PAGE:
Our prize is a prosperous and peaceful nation where people are free to pursue their dreams and enjoy the rewards or suffer the consequences of their choices. We know that people left to their own devices will live better lives than people dependent on others for their keep.

Sometimes cradle conservatives (like me) forget those ends. We’re so well schooled in the theory that we think the theory is the objective. It’s not. The theory is nonsense compared to the end. The only time we need to worry about theory is when people forget the end–not when they forget the theory.

Converts remind us that the theory is important, but it’s not a goal. The goal is free, educated people who own their own lives.

Some of my friends seem not to like converts. 

Maybe converts present a threat to them. Maybe my cradle conservative friends are famous for the intention of their theory and don’t want to be measured by their results. That’s human nature.

But we need converts. Mostly because conversion never stops. People who start moving left to right or right to left tend to keep moving. Here are two examples:

David Horowitz really converted from Marxism to conservatism in 1974 when the Black Panthers allegedly murdered his friend Betty. But he didn’t recognize his conversion for some time. And, at first, he was just a sort of middle-of-the-road, disaffected liberal. But he kept moving right and ended up one of the most militant anti-leftists alive. (Read his book Radical Son for more.)

John Dos Passos started questioning his communist leanings in 1934, but in 1936 he still went to Spain working for the Comintern (Soviet spy ministry) to make a propaganda film for the Spanish communists. It was there that his friend José Robles was murdered by the communist party for not being communist enough. Dos Passos told his friend Ernest Hemingway, “The question I keep putting to myself is what’s the use of fighting a war for civil liberties, if you destroy civil liberties in the process?” Hemingway shoots back, “Civil liberties, shit. Are you with us or are you against us?” At that point, Dos Passos knew he was no longer a fellow-traveller, but he wasn’t sure what he was. By the 1950s, he was editing National Review for William F. Buckley.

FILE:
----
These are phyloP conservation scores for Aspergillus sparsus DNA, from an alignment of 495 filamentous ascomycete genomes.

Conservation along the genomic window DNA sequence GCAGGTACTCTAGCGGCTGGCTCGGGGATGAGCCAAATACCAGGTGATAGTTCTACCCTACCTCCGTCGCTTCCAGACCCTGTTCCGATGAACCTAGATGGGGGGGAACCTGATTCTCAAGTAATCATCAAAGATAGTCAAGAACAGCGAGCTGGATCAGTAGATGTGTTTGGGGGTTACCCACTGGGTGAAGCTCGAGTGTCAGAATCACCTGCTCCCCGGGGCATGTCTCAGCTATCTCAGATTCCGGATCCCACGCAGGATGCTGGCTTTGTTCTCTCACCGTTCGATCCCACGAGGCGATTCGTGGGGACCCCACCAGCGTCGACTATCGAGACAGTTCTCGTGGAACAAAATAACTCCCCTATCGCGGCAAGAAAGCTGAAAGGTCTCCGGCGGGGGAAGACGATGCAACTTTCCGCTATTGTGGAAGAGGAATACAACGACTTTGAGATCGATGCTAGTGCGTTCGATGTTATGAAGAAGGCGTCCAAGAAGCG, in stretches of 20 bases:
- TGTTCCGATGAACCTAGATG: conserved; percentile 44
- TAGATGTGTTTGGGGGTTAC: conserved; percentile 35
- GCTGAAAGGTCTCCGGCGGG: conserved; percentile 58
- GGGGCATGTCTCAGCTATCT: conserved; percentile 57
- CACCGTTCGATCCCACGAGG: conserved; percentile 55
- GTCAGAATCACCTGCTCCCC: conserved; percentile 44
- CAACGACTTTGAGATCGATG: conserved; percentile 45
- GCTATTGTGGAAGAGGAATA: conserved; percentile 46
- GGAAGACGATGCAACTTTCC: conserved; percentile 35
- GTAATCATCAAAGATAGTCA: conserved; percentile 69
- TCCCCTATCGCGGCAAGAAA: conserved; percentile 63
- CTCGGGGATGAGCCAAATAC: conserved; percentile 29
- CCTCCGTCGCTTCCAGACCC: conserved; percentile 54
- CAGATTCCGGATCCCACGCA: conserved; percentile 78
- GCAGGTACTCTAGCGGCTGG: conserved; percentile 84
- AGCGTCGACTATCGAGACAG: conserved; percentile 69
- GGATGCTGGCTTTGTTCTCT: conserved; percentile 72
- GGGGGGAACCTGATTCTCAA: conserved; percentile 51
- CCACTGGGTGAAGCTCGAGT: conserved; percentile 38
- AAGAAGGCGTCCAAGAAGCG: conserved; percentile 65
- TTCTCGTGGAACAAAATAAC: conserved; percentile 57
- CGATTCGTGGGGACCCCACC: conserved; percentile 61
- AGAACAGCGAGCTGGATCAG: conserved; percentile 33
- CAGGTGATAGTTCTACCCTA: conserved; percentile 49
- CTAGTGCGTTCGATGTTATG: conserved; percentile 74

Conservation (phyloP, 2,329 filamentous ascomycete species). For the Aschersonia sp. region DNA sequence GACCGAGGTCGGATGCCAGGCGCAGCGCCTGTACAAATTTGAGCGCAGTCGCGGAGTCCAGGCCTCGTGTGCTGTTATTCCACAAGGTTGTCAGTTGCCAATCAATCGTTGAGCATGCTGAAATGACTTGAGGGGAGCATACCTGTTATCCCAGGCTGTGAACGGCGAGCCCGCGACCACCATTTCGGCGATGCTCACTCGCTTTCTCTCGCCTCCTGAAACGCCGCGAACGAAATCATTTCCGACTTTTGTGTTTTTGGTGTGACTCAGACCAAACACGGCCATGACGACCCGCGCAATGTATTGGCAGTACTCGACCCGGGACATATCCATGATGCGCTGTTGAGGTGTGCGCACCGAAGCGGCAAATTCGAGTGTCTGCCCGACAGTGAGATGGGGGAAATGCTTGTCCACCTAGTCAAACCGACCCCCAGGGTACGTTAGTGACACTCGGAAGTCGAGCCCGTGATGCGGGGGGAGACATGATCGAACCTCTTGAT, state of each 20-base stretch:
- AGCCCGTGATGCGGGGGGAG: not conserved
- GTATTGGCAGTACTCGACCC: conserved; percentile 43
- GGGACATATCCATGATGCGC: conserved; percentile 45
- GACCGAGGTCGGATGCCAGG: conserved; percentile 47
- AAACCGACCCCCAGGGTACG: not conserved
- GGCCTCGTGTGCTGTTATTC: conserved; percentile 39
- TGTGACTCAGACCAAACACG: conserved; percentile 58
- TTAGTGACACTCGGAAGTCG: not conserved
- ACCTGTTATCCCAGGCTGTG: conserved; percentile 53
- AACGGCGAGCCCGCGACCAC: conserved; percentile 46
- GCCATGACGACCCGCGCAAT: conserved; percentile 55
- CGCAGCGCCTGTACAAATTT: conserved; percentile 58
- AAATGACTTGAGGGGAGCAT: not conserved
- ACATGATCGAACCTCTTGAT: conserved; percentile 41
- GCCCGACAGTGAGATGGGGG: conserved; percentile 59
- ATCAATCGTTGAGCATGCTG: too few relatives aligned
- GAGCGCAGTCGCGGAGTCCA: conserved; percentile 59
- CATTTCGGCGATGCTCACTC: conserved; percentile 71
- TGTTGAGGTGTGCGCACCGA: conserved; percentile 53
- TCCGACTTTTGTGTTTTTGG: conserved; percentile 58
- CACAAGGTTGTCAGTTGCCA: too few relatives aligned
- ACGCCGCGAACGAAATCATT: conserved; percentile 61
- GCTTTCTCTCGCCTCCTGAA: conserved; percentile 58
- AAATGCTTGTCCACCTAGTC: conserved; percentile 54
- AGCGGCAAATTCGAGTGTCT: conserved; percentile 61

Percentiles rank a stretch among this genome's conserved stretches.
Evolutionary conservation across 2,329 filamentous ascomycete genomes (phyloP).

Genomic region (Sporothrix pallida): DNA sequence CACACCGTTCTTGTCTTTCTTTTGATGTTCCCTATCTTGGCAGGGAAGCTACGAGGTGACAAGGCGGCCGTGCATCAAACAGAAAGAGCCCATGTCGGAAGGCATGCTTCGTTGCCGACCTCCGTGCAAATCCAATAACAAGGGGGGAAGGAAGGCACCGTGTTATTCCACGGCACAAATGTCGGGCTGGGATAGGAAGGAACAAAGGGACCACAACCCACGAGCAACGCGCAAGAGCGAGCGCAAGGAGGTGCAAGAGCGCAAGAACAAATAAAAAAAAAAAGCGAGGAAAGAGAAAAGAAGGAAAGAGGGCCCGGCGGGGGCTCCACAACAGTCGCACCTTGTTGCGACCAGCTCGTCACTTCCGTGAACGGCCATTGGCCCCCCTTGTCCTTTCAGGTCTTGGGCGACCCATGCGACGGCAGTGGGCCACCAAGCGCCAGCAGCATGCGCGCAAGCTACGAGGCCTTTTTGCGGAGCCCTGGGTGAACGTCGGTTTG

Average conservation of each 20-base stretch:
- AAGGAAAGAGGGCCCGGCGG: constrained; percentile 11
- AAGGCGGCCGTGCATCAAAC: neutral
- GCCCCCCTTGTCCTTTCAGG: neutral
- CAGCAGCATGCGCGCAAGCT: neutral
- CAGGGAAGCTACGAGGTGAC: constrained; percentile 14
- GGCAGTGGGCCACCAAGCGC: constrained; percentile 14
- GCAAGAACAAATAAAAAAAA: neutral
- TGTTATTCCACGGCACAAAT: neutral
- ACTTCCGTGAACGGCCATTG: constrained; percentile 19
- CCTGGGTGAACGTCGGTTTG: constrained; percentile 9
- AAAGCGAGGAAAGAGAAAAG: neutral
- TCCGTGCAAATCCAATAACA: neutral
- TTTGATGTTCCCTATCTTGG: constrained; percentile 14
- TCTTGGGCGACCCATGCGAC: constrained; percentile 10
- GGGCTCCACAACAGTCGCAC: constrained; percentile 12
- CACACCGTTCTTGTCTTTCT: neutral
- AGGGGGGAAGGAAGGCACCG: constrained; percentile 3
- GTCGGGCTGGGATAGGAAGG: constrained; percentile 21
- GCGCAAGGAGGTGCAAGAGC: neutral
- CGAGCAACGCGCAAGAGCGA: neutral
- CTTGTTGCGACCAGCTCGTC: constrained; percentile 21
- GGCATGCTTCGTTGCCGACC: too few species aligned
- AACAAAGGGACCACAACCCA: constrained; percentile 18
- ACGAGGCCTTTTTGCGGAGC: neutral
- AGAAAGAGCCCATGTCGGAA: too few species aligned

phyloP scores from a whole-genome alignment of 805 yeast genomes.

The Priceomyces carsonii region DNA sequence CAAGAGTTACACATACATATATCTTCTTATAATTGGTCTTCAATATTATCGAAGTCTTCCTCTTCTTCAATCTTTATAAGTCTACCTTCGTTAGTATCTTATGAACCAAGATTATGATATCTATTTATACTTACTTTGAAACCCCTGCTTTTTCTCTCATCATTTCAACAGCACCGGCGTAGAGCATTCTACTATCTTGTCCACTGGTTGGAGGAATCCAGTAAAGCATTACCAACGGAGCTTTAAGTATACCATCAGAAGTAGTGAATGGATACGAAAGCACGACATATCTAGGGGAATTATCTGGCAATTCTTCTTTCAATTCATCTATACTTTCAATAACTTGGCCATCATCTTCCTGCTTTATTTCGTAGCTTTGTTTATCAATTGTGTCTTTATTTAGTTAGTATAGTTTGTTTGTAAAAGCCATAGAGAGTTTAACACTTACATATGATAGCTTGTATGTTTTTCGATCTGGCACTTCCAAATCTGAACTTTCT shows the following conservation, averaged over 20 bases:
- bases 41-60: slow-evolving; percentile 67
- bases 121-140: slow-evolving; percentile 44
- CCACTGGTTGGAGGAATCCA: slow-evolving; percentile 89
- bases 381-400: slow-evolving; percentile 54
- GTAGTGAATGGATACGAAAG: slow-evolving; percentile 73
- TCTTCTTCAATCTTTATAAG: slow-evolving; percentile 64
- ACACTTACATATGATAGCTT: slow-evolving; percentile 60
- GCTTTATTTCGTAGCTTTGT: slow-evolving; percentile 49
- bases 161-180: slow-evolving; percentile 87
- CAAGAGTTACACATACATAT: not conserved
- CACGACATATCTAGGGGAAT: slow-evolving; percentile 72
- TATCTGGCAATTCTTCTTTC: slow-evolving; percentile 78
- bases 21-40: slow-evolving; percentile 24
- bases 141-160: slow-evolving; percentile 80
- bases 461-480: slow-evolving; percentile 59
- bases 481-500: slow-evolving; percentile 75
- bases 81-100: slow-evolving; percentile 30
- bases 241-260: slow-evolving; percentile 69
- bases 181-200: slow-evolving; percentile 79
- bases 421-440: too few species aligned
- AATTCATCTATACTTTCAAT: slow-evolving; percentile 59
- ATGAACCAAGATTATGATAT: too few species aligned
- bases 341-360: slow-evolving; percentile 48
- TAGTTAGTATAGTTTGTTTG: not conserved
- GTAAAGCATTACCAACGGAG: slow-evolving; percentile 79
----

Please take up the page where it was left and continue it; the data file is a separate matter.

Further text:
Which Brings Us to Eric Greitens

As far as I know, the leftists in Greitens’ life didn’t assassinate a friend of his. So his break is less dramatic and harder to pinpoint, like Reagan’s. (Does anyone know when exactly Reagan became a conservative?) Without that moment-in-time experience, people have difficulty knowing when they left the left (or the right). Their roads to Damascus have no sign that reads “you are leaving your old ideology.”

Asking Eric Greitens “when did you become a conservative” is like asking a child “when did you become a virgin?”

The question is not a quest for truth, but an accusation. And it’s an accusation that keeps conservatism mired in the bogs of political margins. It’s a question asked by people who fear the truth more than they seek it.

Embrace the converts or die as a movement. It’s as simple as that.

  • Bill, this article got a little heavy for me in places, but the “Embrace the converts or die as a movement.” came through loud and clear. You hit the proverbial nail on the head!